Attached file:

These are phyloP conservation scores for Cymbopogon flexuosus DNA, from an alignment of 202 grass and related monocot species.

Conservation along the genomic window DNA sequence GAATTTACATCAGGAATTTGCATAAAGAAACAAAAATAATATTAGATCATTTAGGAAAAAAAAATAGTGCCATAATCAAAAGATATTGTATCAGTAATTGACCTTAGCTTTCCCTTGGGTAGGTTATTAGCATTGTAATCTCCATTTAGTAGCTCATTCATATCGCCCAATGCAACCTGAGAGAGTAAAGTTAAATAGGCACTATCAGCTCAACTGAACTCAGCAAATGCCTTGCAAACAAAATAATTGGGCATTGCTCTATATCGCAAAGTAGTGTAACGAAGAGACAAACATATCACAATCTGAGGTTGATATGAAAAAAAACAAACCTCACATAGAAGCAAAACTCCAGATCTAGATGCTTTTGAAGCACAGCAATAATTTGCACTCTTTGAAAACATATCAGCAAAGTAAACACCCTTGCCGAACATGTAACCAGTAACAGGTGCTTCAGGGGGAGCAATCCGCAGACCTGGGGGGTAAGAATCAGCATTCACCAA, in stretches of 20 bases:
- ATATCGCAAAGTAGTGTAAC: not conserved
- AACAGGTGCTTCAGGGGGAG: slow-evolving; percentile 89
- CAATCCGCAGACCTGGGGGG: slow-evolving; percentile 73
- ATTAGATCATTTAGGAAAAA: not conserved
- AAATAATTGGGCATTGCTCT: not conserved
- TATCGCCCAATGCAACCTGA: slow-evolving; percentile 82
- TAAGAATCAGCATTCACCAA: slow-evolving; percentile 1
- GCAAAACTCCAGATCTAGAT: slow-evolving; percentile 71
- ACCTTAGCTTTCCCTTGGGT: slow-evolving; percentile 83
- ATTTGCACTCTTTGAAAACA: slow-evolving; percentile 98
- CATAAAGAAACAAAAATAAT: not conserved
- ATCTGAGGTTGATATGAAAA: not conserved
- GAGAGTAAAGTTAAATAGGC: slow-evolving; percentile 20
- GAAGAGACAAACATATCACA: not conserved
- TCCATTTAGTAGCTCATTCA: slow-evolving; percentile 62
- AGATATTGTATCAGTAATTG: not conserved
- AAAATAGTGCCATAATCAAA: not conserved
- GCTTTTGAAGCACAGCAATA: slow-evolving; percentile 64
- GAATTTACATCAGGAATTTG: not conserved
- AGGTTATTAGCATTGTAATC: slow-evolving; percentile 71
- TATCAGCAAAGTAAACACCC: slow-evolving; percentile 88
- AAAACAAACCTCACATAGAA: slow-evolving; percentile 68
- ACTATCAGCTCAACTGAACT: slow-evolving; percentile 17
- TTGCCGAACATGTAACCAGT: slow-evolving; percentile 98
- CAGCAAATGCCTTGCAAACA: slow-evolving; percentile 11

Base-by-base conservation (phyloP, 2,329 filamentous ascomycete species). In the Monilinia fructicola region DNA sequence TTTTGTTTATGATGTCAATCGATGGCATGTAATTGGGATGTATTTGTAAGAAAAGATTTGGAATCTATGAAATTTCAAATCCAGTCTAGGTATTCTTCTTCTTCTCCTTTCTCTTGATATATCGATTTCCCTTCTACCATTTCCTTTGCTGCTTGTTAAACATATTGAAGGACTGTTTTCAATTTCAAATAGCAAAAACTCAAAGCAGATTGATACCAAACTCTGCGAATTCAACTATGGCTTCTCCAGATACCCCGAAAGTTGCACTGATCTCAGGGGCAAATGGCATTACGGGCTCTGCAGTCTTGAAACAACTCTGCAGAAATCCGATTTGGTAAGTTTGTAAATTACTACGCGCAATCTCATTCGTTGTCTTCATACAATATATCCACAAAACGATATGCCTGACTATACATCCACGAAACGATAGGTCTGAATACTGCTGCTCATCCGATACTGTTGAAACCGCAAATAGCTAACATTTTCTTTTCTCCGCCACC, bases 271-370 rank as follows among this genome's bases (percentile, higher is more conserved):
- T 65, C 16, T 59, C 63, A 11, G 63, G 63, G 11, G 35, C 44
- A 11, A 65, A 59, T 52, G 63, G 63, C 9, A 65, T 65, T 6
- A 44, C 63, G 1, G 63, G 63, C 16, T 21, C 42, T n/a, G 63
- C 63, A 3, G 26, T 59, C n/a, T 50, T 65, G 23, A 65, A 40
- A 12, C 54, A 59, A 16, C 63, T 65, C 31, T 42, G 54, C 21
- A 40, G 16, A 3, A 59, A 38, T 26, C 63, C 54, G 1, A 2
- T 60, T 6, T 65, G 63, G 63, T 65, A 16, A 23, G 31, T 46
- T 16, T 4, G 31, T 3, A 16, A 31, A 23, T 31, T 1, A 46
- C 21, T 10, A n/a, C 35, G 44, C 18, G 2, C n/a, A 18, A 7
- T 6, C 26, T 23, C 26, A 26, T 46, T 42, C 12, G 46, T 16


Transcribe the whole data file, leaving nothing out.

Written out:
These are phyloP conservation scores for Cymbopogon flexuosus DNA, from an alignment of 202 grass and related monocot species.

Conservation along the genomic window DNA sequence GAATTTACATCAGGAATTTGCATAAAGAAACAAAAATAATATTAGATCATTTAGGAAAAAAAAATAGTGCCATAATCAAAAGATATTGTATCAGTAATTGACCTTAGCTTTCCCTTGGGTAGGTTATTAGCATTGTAATCTCCATTTAGTAGCTCATTCATATCGCCCAATGCAACCTGAGAGAGTAAAGTTAAATAGGCACTATCAGCTCAACTGAACTCAGCAAATGCCTTGCAAACAAAATAATTGGGCATTGCTCTATATCGCAAAGTAGTGTAACGAAGAGACAAACATATCACAATCTGAGGTTGATATGAAAAAAAACAAACCTCACATAGAAGCAAAACTCCAGATCTAGATGCTTTTGAAGCACAGCAATAATTTGCACTCTTTGAAAACATATCAGCAAAGTAAACACCCTTGCCGAACATGTAACCAGTAACAGGTGCTTCAGGGGGAGCAATCCGCAGACCTGGGGGGTAAGAATCAGCATTCACCAA, in stretches of 20 bases:
- ATATCGCAAAGTAGTGTAAC: not conserved
- AACAGGTGCTTCAGGGGGAG: slow-evolving; percentile 89
- CAATCCGCAGACCTGGGGGG: slow-evolving; percentile 73
- ATTAGATCATTTAGGAAAAA: not conserved
- AAATAATTGGGCATTGCTCT: not conserved
- TATCGCCCAATGCAACCTGA: slow-evolving; percentile 82
- TAAGAATCAGCATTCACCAA: slow-evolving; percentile 1
- GCAAAACTCCAGATCTAGAT: slow-evolving; percentile 71
- ACCTTAGCTTTCCCTTGGGT: slow-evolving; percentile 83
- ATTTGCACTCTTTGAAAACA: slow-evolving; percentile 98
- CATAAAGAAACAAAAATAAT: not conserved
- ATCTGAGGTTGATATGAAAA: not conserved
- GAGAGTAAAGTTAAATAGGC: slow-evolving; percentile 20
- GAAGAGACAAACATATCACA: not conserved
- TCCATTTAGTAGCTCATTCA: slow-evolving; percentile 62
- AGATATTGTATCAGTAATTG: not conserved
- AAAATAGTGCCATAATCAAA: not conserved
- GCTTTTGAAGCACAGCAATA: slow-evolving; percentile 64
- GAATTTACATCAGGAATTTG: not conserved
- AGGTTATTAGCATTGTAATC: slow-evolving; percentile 71
- TATCAGCAAAGTAAACACCC: slow-evolving; percentile 88
- AAAACAAACCTCACATAGAA: slow-evolving; percentile 68
- ACTATCAGCTCAACTGAACT: slow-evolving; percentile 17
- TTGCCGAACATGTAACCAGT: slow-evolving; percentile 98
- CAGCAAATGCCTTGCAAACA: slow-evolving; percentile 11

Base-by-base conservation (phyloP, 2,329 filamentous ascomycete species). In the Monilinia fructicola region DNA sequence TTTTGTTTATGATGTCAATCGATGGCATGTAATTGGGATGTATTTGTAAGAAAAGATTTGGAATCTATGAAATTTCAAATCCAGTCTAGGTATTCTTCTTCTTCTCCTTTCTCTTGATATATCGATTTCCCTTCTACCATTTCCTTTGCTGCTTGTTAAACATATTGAAGGACTGTTTTCAATTTCAAATAGCAAAAACTCAAAGCAGATTGATACCAAACTCTGCGAATTCAACTATGGCTTCTCCAGATACCCCGAAAGTTGCACTGATCTCAGGGGCAAATGGCATTACGGGCTCTGCAGTCTTGAAACAACTCTGCAGAAATCCGATTTGGTAAGTTTGTAAATTACTACGCGCAATCTCATTCGTTGTCTTCATACAATATATCCACAAAACGATATGCCTGACTATACATCCACGAAACGATAGGTCTGAATACTGCTGCTCATCCGATACTGTTGAAACCGCAAATAGCTAACATTTTCTTTTCTCCGCCACC, bases 271-370 rank as follows among this genome's bases (percentile, higher is more conserved):
- T 65, C 16, T 59, C 63, A 11, G 63, G 63, G 11, G 35, C 44
- A 11, A 65, A 59, T 52, G 63, G 63, C 9, A 65, T 65, T 6
- A 44, C 63, G 1, G 63, G 63, C 16, T 21, C 42, T n/a, G 63
- C 63, A 3, G 26, T 59, C n/a, T 50, T 65, G 23, A 65, A 40
- A 12, C 54, A 59, A 16, C 63, T 65, C 31, T 42, G 54, C 21
- A 40, G 16, A 3, A 59, A 38, T 26, C 63, C 54, G 1, A 2
- T 60, T 6, T 65, G 63, G 63, T 65, A 16, A 23, G 31, T 46
- T 16, T 4, G 31, T 3, A 16, A 31, A 23, T 31, T 1, A 46
- C 21, T 10, A n/a, C 35, G 44, C 18, G 2, C n/a, A 18, A 7
- T 6, C 26, T 23, C 26, A 26, T 46, T 42, C 12, G 46, T 16